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|Riverside, San Diego County, CA||March 2, 2004 Election|
Fair Taxation and the Public Good
By Mike P ByronCandidate for United States Representative; District 49; Democratic Party
This information is provided by the candidate
We need FAIR taxation now!Fair Taxation and the Public Good by Mike Byron
No one ever really WANTS to pay taxes. I certainly don't. We do it because, like going to the dentist we believe that it's "good for us." As a former IRS agent myself, I certainly saw our tax system in operation. Guess what I learned? Our tax system is UNFAIR! My son-in-law owns a small business. And like many other small business owners and individuals, he receives a lot of abuse from the IRS. The IRS frequently gives misleading advice to well-meaning business owners and individuals, and then denies what they have said. Regardless of this misdirection, the harried taxpayers are responsible to pay any taxes that the IRS eventually decides is due, plus penalties and interest, even though the IRS usually cannot explain the reasons for their decisions.
When I was working for the IRS back in the 1980's, I was shocked to learn that the IRS unfairly targets individuals and small businesses for audits and enforced collections, while leaving the mega-corporation cheats to get off scot-free. (Hey don't blame them though - IRS's marching orders come from Congress AND the President.) This is because the corporations' tax-avoidance schemes are so complex that juries cannot understand them, and so convictions are difficult, time-consuming, and expensive to obtain. The IRS knows that they can complete more enforced collections against small businesses and individuals, and so that is what they do.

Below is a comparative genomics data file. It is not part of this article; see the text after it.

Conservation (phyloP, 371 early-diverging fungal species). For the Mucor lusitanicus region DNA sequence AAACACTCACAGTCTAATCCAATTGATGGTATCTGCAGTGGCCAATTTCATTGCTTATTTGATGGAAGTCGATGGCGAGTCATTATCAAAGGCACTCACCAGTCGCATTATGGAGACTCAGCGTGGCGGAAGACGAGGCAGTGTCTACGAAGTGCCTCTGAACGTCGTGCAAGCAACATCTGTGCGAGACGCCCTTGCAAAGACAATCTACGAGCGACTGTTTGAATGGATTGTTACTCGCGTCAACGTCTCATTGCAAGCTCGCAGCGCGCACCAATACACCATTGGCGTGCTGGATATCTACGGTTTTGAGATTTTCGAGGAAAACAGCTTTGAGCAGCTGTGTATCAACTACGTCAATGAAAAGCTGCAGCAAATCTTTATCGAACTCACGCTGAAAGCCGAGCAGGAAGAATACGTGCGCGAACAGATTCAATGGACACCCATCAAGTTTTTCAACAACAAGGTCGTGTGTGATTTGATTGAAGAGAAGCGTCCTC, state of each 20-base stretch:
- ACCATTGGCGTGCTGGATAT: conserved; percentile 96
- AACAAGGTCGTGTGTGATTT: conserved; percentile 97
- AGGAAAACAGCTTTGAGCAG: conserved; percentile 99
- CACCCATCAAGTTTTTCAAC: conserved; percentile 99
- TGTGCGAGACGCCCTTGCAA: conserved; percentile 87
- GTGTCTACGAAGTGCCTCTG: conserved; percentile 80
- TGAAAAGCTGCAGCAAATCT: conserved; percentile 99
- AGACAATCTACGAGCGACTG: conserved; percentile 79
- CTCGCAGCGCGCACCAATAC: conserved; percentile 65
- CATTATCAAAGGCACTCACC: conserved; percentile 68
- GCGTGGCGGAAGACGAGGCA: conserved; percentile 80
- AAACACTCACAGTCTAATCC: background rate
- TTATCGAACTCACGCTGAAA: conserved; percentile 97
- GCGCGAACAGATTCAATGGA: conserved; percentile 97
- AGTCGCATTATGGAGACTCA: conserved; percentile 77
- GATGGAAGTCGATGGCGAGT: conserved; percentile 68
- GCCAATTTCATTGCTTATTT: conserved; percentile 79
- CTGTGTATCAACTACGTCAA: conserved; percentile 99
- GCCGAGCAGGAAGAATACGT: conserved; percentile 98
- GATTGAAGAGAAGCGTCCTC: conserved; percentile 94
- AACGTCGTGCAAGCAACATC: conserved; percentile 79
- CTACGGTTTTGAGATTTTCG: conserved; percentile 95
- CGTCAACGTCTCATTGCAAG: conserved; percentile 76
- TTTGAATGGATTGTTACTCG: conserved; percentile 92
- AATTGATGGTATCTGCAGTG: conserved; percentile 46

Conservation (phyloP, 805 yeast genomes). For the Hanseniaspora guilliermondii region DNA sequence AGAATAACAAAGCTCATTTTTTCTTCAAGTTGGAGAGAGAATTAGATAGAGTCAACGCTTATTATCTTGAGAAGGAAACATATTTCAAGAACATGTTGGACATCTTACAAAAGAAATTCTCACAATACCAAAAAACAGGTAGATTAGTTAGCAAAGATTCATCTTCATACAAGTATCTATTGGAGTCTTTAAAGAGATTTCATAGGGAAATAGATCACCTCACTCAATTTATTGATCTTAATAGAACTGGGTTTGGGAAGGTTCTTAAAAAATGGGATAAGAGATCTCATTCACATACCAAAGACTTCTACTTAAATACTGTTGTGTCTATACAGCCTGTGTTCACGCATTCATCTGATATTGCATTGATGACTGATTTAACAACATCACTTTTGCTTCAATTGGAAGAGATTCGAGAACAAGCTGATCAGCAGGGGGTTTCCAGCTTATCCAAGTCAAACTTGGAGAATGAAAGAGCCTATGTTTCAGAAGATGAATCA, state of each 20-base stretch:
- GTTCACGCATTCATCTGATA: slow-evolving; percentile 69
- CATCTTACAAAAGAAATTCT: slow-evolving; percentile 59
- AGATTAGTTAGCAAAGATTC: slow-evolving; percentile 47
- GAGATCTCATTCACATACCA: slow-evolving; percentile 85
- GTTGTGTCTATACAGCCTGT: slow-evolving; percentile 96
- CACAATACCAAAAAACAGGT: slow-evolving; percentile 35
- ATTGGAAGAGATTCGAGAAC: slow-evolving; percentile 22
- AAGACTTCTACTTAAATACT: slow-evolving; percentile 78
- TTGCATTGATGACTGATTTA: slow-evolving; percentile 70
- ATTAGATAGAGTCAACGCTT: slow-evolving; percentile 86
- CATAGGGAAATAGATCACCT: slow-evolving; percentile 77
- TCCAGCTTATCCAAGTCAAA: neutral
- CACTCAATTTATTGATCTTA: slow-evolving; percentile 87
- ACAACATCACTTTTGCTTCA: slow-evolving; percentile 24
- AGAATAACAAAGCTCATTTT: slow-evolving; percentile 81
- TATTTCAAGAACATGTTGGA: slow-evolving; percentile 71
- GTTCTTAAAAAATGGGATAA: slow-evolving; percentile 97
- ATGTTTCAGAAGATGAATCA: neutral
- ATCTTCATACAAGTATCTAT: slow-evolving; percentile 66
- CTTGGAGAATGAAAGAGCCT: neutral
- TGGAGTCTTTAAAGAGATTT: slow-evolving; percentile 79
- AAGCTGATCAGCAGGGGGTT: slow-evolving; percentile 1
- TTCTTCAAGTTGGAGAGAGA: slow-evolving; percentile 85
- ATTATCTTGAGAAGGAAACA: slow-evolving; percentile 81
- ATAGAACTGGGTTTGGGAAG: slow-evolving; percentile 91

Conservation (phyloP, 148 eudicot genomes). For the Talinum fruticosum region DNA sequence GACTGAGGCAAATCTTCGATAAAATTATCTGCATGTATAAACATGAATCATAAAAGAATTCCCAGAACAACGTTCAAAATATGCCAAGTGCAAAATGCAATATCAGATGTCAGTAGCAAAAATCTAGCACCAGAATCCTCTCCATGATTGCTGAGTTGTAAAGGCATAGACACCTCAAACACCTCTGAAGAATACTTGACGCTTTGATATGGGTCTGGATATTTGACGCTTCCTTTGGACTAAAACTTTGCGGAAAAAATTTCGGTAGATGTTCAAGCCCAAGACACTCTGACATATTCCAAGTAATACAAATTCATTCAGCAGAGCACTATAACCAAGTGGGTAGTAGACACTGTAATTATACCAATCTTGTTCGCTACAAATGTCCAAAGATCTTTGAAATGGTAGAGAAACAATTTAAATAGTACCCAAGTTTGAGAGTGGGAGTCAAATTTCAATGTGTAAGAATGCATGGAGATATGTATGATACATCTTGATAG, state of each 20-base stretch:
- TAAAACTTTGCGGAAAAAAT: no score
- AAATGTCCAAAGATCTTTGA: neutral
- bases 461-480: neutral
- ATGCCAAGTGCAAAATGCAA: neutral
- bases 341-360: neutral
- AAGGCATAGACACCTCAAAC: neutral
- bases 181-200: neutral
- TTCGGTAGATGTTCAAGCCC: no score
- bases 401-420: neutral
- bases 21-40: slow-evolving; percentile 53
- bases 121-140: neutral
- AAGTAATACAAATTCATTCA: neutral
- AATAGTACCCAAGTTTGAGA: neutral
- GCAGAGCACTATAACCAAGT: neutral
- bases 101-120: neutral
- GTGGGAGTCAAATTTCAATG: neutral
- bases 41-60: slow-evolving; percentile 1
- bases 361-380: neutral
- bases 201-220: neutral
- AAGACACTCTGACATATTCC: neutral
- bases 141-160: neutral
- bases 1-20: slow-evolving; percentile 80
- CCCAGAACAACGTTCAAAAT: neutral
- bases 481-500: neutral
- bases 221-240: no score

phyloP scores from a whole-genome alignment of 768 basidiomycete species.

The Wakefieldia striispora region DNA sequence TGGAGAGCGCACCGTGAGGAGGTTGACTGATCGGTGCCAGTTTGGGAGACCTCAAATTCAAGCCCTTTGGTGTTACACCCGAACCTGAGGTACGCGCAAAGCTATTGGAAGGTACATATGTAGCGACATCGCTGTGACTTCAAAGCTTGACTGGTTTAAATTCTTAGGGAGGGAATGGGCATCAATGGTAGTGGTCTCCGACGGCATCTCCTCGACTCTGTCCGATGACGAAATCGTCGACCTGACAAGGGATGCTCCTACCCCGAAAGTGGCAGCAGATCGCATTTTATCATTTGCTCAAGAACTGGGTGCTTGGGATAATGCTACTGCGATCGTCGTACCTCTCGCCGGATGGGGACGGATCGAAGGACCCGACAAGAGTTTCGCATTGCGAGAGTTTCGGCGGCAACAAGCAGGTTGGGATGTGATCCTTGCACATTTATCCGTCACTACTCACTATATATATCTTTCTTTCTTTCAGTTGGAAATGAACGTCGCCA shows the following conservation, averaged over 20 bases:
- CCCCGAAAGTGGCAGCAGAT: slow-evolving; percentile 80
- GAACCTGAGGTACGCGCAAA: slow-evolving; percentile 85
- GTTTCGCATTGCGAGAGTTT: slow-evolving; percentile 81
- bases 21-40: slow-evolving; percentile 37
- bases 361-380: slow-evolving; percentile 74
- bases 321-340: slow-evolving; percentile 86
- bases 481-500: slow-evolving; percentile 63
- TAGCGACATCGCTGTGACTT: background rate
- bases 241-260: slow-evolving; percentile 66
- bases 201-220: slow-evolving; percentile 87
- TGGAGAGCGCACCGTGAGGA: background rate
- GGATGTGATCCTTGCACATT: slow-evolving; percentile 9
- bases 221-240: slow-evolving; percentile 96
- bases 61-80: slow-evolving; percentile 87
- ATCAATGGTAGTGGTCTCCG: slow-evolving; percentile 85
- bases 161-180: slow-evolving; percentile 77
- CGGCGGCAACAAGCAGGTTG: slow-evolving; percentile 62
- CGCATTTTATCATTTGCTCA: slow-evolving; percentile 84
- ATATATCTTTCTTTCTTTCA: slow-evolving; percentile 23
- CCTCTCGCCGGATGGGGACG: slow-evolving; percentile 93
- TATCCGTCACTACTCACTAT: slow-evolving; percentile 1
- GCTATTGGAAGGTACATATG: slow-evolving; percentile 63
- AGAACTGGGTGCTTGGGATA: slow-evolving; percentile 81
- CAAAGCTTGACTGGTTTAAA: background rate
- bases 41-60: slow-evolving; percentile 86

What's needed is fundamental reform and simplification of the tax code. In conjunction with my practical IRS background and my understanding of essential public goods, I know what's wrong, what needs to be done, and how to reform our tax system.
1. Too much taxation is counterproductive. When taxes are too high, there is no incentive to produce wealth -- and people will actively evade paying taxes for the wealth that is actually produced. A "black market underground economy" develops.
2. Too little taxation is equally bad. Private goods are those which are not deemed essential to the well-being of the population as a whole, such as vacations, consumer goods, and other optional purchases. However, government furnishes its society with public goods, that are deemed essential for the common well-being of all members of a society, including security (military, police, fire), infrastructure (roads, bridges, canals, telecommunications), clean air and water, education, and so on. Without taxes there can be no government, and we would live in anarchy. As John Hobbes noted centuries ago, life would be "nasty, brutish, and short."
3. The appropriate amount of taxation is that amount which: a) Raises the needed amount of money from the citizenry to provide essential public goods, but no more than that. b) Distributes the resultant tax burden FAIRLY, though not necessarily EQUALLY, among the citizenry.